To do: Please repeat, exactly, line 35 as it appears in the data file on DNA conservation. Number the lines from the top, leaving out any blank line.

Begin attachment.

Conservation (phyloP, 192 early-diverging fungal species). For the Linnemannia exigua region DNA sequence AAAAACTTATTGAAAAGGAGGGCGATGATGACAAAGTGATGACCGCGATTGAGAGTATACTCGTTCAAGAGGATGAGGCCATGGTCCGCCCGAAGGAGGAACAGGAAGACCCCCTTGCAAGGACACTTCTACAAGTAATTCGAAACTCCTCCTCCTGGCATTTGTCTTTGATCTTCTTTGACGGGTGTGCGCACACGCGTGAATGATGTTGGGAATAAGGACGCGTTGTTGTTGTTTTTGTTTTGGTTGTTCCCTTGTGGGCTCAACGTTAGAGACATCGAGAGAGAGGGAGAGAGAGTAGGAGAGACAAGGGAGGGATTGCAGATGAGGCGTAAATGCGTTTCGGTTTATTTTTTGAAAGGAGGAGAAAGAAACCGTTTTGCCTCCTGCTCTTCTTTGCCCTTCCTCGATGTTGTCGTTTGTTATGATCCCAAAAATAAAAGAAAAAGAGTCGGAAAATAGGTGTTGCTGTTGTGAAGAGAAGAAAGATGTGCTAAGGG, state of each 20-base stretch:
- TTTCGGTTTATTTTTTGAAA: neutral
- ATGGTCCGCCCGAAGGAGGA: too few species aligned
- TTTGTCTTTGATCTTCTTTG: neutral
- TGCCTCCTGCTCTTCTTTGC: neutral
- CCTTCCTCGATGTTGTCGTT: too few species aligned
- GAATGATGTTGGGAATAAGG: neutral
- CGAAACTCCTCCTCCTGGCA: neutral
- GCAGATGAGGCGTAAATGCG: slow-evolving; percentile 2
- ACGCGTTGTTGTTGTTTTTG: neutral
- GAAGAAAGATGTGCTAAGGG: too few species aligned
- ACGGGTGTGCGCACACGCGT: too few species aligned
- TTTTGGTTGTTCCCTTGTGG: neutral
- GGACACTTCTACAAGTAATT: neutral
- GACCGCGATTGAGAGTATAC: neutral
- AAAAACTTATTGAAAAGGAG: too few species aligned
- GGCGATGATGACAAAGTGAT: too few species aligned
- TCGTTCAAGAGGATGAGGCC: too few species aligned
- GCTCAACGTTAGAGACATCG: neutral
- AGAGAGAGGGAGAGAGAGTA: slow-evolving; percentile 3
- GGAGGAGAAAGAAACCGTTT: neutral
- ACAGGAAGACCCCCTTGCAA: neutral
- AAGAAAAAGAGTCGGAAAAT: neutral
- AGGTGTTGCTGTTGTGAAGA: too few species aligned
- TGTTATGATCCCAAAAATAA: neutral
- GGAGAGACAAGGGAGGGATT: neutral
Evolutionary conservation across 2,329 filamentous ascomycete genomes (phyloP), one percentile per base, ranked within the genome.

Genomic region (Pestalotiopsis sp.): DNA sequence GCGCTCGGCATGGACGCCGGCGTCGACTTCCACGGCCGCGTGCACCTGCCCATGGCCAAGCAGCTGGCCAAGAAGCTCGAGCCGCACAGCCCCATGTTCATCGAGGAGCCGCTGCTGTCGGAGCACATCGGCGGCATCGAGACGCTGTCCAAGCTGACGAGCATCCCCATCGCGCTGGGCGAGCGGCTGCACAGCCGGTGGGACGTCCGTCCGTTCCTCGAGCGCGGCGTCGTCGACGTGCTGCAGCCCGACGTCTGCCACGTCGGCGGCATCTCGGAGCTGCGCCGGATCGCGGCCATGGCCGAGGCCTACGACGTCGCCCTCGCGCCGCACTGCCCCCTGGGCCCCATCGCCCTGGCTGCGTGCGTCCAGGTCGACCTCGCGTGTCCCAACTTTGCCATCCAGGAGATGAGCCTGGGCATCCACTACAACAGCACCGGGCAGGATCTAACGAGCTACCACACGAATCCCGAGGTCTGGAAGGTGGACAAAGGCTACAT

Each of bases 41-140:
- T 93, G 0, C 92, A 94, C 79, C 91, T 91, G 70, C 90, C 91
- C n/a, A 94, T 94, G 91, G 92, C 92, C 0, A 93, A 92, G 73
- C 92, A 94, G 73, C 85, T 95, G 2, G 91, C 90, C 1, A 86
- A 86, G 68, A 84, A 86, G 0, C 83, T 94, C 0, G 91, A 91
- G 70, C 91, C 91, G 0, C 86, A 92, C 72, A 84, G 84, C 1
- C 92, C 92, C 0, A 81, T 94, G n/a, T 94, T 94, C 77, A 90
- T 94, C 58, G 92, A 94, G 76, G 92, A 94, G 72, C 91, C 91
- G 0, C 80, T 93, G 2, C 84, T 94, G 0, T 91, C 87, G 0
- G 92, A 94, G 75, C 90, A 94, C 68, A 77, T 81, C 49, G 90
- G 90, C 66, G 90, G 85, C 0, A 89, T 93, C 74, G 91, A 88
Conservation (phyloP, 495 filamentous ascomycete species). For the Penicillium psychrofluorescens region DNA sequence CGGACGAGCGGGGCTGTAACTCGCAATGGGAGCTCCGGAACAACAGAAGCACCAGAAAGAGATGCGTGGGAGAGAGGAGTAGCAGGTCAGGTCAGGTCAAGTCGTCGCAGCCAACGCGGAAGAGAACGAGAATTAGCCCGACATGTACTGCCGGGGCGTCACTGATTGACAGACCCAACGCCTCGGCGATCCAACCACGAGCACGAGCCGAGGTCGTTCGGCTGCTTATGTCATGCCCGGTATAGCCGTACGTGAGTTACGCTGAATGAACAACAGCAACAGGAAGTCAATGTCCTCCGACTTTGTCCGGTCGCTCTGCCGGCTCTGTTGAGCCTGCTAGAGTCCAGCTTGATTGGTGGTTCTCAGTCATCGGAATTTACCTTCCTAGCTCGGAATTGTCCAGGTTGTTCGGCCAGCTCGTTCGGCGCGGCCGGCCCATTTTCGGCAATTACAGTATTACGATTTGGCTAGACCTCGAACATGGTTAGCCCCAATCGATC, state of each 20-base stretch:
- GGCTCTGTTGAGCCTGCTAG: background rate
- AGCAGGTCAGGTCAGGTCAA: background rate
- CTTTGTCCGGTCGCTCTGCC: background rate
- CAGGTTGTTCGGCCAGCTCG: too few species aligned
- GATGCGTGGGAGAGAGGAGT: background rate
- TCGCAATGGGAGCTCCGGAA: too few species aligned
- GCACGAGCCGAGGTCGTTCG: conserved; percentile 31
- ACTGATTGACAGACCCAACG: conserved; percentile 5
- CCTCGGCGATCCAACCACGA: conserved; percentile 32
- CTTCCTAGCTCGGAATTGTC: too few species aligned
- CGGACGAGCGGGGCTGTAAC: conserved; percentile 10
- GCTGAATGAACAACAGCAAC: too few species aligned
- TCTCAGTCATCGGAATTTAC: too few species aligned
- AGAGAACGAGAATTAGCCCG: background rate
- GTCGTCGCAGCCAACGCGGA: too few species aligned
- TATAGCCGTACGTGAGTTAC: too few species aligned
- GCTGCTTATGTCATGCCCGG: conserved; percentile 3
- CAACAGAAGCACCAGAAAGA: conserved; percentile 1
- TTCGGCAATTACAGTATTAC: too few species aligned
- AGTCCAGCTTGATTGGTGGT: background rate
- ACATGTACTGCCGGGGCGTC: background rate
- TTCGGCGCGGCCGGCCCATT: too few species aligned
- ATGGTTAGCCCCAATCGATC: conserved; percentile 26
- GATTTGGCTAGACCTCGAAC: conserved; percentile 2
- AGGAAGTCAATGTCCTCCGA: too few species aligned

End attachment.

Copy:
- C 92, C 92, C 0, A 81, T 94, G n/a, T 94, T 94, C 77, A 90